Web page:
Many dogs and cats will be traveling along with the 24 million Americans hitting the road and skies for the holidays. Transportation Security Administration's Lisa Farbstein told NBC News that, “We know that a lot of people want to bring their pet with them because they're visiting their relatives, and so we do see an increase in the number of pets this time of year.”
For owners flying with dogs, it is important to double check the latest airline rules and regulations at least two weeks before boarding. Airline regulations on pet travel can be confusing, contradictory, and are always changing. For example, Delta and Alaska Airways recently announced that they will no longer accept short nosed (brachycephalic) dogs, such as pugs, bulldogs, and shih tzus, in the cargo area because those animals may have difficulty breathing in a stressed environment. Alaska Airlines has also instituted a new rule requiring that all pets, including in cabin pets, have an interstate health certificate before boarding. Several airlines, including Jet Blue and US Airways, no longer permit pets to be checked in the cargo area, and may only be carried in the cabin if the pet is under 20 pounds. Because the pet policies of airline partners US Airways and American Airlines are different, pets will not be connected on flights operated by US Airways anymore. Checking into your airline's policies will help save headache and time.
For owners driving with dogs, there are many apps and websites that can help plan a road trip. DogFriendly and BringFido, which are the two largest Internet repositories of dog friendly hotels, restaurants, and parks, have mobile apps that integrate with a driver’s current location. The Rest Areas Pro app is a handy $0.99 app that lists all of the rest areas in the United States, including rest areas nearest to your location, with information about the rest areas’ amenities, including whether it includes pet stops.
Jetsetting pets need travel gear, too, and the following picks will help pets enjoy their trips:
• A sturdy carrier: A sturdy crate or carrier is essential for airplane travel and can be very helpful on the road and at hotels. While frequent pet fliers prefer the soft-sided collapsible crates, which are lighter and can save space, some dogs will shred those soft-sided carriers. In that case, a plastic carrier or metal carrier is your best bet.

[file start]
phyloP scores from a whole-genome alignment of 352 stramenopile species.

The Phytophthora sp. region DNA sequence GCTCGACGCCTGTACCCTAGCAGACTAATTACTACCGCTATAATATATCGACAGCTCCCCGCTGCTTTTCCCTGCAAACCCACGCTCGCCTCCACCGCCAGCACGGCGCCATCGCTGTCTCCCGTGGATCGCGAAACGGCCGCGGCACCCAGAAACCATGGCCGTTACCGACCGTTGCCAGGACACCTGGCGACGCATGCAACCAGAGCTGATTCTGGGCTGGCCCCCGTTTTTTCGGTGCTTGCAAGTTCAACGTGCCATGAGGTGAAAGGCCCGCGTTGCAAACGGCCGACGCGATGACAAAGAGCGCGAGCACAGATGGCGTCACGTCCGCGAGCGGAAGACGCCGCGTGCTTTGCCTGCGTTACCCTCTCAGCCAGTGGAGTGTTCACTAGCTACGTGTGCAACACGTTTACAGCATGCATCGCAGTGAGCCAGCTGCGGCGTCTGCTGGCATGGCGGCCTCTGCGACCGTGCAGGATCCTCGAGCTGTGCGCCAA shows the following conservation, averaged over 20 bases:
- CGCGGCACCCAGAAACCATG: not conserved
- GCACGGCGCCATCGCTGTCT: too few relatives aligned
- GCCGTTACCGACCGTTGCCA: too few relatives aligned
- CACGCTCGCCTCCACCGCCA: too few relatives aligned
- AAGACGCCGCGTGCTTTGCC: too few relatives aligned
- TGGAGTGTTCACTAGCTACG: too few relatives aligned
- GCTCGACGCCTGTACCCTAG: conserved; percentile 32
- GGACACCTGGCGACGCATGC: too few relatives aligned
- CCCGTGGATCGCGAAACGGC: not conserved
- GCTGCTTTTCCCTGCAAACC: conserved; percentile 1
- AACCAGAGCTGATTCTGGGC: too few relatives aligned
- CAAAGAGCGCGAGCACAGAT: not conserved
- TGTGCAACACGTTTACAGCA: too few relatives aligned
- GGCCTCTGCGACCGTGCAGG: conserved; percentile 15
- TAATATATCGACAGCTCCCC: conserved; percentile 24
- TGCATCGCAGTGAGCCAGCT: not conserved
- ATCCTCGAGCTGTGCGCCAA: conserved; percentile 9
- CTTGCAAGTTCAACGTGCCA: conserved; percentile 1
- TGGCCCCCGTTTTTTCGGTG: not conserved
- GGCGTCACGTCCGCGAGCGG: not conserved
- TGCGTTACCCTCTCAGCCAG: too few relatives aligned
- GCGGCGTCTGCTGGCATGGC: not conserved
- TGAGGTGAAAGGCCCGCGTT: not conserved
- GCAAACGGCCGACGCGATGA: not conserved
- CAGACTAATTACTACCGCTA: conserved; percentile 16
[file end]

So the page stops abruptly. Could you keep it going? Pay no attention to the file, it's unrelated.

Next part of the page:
• Two good leashes and a collar: An ordinary 3 foot flat lead is useful for city walks, airports, and crowded areas. Retractable 26 foot leashes are handy to have in the woods and on long walks in parks.
• Bathroom bags in a bag holder: Be a good citizen and clean up after your pet wherever you go. It’s simple to keep a bag holder attached to leashes.
• Collapsible water and food bowls: Collapsible water and food bowls are convenient and space-saving while traveling. I recommend taking three collapsible bowls, one for food, one for water, and one as a backup.
• Thundershirt: The Thundershirt is an ingenious device that uses the power of swaddling and pressure therapy to help soothe and calm dogs in frightened and stressful situations, such as on airplanes and in unfamiliar hotels and restaurants. Simply strap the Thundershirt tightly around a frightened dog and watch the dog instantly begin to relax.
• Hammock seat cover: For long road trips, a hammock seat cover can help save your car’s seat cushions from dog hair, as well as provide a more secure space for dogs laying in the back seat.
While most pet travelers will be heading to visit relatives during the holidays, some lucky traveling pets will be going on vacation with their owners. At the Little Nell hotel in Aspen, Colorado, human guests will enjoy skiing while their vacationing pets relax in personalized pet beds and hike pet-friendly trails with the on-site pet sitters. Gourmet mutts will especially like trying out options from the hotel’s doggie menu, with entrees like tenderloin of beef with scrambled eggs and brown rice, grilled chicken breast with carrots and brown rice, and grilled salmon with scrambled eggs and brown rice. No matter what, your dog or cat is sure to enjoy traveling with you during the upcoming holidays.
Are you planning to bring your pets with you when you travel this year? Why or why not? Any tips you would share with those traveling with pets?
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